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Laryea and Eustáquio to play important roles in World Cup qualifiers despite lack of club minutes

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Canada heads into the final set of World Cup qualifiers with two of it’s key players having seen very little playing time at club level recently.

Regular starting right-back Richie Laryea has yet to play at club level in 2022. And midfielder Stephen Eustáquio has played only four games for his club since January.

But while Canada coach John Herdman admits a lack of recent playing time could be troublesome for the pair, he believes they’ll play important roles over the next ten days as the men’s national team looks book its ticket to World Cup 2022.

“You’ve always got those concerns as a coach,” said Herdman during a media conference Sunday. “But I think you (shouldn’t) underestimate either the power of the human will and the human potential.”

Big moves to big clubs in January

Laryea earned a big transfer from Toronto FC to Nottingham Forest in January, signing a three-and-a-half year deal with the English EFL Championship club.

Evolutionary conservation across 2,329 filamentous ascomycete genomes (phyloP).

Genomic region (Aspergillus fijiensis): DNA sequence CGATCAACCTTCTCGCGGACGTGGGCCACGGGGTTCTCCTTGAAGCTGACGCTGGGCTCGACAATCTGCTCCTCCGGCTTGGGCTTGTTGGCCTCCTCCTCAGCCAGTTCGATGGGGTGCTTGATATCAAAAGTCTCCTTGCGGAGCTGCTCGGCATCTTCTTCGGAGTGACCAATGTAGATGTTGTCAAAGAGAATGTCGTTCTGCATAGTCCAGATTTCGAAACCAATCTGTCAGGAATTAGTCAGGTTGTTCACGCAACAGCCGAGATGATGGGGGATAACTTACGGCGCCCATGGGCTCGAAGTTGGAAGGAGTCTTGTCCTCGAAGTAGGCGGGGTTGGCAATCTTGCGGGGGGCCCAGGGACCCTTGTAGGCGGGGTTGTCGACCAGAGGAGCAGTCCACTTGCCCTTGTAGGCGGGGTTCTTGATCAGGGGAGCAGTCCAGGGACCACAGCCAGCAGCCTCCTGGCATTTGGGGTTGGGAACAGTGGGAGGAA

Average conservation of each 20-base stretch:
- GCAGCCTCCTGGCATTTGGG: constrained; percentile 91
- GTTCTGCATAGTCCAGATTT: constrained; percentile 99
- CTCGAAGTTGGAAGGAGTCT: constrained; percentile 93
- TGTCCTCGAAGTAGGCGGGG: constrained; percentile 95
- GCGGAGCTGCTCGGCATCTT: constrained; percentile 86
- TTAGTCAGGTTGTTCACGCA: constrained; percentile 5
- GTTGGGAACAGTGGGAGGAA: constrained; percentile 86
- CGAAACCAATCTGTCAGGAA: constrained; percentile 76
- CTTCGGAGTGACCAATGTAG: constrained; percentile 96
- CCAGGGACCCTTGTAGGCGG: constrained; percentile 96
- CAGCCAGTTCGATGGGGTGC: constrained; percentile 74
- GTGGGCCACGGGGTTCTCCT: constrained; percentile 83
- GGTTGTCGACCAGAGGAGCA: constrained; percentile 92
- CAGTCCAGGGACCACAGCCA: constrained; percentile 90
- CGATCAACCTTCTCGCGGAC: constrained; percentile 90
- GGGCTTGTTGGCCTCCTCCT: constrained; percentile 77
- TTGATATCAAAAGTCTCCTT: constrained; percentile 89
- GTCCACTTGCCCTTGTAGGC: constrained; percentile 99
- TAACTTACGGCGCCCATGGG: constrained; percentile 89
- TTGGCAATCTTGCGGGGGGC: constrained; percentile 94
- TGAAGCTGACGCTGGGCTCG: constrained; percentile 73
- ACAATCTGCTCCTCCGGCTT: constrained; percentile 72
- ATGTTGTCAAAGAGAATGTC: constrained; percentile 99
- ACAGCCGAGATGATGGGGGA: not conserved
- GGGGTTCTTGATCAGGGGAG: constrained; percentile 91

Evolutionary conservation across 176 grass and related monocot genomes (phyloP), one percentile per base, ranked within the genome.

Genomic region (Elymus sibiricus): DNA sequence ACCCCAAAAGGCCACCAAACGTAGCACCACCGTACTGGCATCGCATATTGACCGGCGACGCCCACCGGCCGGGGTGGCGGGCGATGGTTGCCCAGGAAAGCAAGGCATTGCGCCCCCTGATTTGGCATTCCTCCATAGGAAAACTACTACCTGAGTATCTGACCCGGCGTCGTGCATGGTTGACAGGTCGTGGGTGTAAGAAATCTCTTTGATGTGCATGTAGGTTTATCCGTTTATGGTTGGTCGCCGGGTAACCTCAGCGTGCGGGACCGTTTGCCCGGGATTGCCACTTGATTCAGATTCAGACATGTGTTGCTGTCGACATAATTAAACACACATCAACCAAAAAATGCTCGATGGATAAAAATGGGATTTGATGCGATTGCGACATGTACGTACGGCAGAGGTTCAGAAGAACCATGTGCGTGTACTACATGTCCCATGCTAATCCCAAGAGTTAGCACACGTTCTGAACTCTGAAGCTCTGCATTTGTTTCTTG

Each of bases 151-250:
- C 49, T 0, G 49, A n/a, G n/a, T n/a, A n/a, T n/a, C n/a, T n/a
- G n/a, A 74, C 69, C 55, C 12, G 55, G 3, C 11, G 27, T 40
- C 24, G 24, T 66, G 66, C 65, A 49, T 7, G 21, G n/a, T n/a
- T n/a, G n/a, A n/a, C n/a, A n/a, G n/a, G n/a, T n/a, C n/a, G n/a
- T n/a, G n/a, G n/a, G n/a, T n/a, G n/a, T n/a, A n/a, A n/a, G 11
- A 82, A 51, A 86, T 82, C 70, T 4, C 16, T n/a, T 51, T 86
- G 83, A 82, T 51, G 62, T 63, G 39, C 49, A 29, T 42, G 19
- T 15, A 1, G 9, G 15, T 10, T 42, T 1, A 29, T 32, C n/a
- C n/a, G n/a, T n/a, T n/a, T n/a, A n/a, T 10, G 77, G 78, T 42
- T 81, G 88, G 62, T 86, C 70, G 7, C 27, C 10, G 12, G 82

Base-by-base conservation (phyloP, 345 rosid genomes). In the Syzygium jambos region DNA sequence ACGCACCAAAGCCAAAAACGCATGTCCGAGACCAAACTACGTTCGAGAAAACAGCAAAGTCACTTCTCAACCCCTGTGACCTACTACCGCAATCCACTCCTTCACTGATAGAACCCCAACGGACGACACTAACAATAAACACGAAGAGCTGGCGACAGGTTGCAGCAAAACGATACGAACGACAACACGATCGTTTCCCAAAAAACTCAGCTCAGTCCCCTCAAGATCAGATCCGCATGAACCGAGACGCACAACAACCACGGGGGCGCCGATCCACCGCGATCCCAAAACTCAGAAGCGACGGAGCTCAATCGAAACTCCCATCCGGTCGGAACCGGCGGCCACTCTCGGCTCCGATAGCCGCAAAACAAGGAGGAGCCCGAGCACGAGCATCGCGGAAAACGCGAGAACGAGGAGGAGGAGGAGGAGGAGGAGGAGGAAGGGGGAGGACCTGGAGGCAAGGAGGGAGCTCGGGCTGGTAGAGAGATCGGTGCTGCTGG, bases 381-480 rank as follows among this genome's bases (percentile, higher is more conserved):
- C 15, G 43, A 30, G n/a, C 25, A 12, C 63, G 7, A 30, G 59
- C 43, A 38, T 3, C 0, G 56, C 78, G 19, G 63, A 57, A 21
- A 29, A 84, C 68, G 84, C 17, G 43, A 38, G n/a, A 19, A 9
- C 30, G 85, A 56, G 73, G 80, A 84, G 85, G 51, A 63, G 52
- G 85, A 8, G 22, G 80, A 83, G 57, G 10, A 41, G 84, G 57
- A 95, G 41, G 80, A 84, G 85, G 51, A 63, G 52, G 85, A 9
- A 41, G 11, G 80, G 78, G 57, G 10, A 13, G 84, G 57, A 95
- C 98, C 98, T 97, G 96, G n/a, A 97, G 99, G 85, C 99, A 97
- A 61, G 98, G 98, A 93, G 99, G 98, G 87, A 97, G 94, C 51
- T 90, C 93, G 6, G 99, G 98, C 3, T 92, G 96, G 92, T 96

But the 27-year-old has yet to make a first-team appearance and has only recently begun to be named to the substitute’s bench.

How many points will Canada get from these World Cup qualifier games against Costa Rica, Jamaica and Panama?
How many points will Canada get from these World Cup qualifier games against Costa Rica, Jamaica and Panama?

Similarly, midfielder Eustaquio was loaned out by Paços de Ferreira to Portuguese giants FC Porto, both of the Portugal Primeira Liga.

And while the 25-year-old has managed to break his way into the first team, performing well on each occasion, he’s only made four appearances in three months.

‘Resilient mindset’ key for Laryea and Eustáquio

But Herdman seems to understand that breaking into the squads at these bigger clubs was the challenge Laryea and Eustaquio were taking on with their January moves.

And Canada’s coach is certain they’ll step up for the national team, even if he may need to take extra care of them over the next three games against Costa Rica, Jamaica and Panama.

“Players like that can turn it on when they need to. What we know is, they might not be able to turn it on for 95 minutes. There’ll be a period in the game when I think these players will suffer a bit.” 

“But at the end of the day, they’ve shown a resilient mindset.”

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About Author

Editor of Total Soccer News | Photographer and Writer | Stuart Gradon is soccer journalist and multimedia professional, having worked at 2010 FIFA World Cup in South Africa, 2014 FIFA World Cup in Brazil and 2015 FIFA Women's World Cup in Canada. He covers Cavalry FC and Canadian Premier League. Stuart is available for media appearances, including podcasts, television, and radio. Email stuartgradon@totalsoccernews.com to inquire.

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